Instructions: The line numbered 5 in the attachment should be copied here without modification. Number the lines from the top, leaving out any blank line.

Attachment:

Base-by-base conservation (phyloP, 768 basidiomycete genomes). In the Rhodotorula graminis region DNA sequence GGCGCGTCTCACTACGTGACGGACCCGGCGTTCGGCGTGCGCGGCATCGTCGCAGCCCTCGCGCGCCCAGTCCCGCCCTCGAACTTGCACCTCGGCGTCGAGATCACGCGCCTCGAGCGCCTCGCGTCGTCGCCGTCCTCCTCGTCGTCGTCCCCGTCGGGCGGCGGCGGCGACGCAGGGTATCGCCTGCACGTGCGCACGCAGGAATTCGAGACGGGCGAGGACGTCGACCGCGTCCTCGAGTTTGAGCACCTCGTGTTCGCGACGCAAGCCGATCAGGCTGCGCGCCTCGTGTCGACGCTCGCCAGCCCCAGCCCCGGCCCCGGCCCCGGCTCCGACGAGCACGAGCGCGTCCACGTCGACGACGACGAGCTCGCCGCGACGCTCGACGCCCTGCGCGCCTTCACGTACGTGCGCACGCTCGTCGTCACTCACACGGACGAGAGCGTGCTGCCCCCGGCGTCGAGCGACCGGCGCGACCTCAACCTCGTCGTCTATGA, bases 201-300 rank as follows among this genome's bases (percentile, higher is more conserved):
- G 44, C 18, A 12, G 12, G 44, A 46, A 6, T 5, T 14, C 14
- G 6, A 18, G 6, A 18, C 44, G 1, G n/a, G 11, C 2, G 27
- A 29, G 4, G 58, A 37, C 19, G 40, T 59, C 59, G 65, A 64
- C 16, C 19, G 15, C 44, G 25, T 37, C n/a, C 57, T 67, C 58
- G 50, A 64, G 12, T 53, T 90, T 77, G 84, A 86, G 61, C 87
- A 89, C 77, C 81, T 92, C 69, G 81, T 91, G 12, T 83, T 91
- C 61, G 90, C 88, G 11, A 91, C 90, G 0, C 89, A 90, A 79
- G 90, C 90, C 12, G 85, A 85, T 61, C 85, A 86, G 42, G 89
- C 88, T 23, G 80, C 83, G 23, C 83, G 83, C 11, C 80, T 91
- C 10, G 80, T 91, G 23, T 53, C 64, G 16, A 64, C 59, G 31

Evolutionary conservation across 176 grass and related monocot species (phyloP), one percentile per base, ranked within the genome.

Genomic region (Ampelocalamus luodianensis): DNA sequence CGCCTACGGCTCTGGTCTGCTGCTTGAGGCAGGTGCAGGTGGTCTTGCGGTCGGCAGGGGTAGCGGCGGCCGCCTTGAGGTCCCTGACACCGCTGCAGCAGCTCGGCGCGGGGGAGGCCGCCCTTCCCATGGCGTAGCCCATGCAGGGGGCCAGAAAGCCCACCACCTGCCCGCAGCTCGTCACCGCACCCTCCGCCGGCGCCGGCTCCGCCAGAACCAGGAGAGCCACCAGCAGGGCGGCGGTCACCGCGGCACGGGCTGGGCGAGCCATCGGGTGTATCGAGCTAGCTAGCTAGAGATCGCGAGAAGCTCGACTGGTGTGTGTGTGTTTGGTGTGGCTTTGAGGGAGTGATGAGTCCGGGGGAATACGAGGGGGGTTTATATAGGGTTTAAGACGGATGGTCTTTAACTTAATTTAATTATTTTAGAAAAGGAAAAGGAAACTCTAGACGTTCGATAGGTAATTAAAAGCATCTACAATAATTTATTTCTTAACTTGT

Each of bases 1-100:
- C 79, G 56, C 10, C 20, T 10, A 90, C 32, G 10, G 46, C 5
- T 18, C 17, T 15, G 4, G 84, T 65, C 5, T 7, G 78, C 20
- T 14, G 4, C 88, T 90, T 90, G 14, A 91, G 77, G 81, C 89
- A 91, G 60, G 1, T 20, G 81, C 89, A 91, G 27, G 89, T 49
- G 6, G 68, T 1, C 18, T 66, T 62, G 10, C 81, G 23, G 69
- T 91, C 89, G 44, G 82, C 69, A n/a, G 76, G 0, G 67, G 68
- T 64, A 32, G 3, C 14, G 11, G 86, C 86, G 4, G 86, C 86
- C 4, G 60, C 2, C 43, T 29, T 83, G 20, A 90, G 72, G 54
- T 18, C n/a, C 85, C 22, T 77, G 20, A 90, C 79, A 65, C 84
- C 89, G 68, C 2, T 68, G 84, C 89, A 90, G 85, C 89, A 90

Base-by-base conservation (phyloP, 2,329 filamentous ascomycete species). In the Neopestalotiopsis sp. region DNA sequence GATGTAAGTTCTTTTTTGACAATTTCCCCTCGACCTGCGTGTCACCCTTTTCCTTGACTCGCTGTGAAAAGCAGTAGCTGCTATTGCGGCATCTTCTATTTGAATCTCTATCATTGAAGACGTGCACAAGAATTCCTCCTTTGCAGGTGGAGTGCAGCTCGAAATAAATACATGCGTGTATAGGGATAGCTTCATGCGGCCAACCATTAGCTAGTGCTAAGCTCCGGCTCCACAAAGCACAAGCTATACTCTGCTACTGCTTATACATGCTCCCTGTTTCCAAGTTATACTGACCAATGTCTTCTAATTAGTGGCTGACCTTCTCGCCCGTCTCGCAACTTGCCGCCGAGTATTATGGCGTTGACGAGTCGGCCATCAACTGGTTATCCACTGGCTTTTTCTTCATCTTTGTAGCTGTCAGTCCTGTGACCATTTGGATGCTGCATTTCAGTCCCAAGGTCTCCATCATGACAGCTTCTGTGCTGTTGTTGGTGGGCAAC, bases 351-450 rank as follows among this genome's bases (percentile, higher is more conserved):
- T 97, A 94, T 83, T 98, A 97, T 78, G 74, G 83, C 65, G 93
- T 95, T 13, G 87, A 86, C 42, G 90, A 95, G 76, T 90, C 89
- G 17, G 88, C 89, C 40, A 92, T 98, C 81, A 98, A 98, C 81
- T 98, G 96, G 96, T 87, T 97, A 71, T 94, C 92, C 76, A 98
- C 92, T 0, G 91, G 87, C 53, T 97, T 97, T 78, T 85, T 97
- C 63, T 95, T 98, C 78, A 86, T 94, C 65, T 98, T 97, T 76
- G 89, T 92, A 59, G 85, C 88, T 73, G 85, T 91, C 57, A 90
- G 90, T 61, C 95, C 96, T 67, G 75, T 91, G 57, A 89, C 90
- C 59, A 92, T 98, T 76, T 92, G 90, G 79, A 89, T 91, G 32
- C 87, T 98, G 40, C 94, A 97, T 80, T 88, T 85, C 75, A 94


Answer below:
- C 16, C 19, G 15, C 44, G 25, T 37, C n/a, C 57, T 67, C 58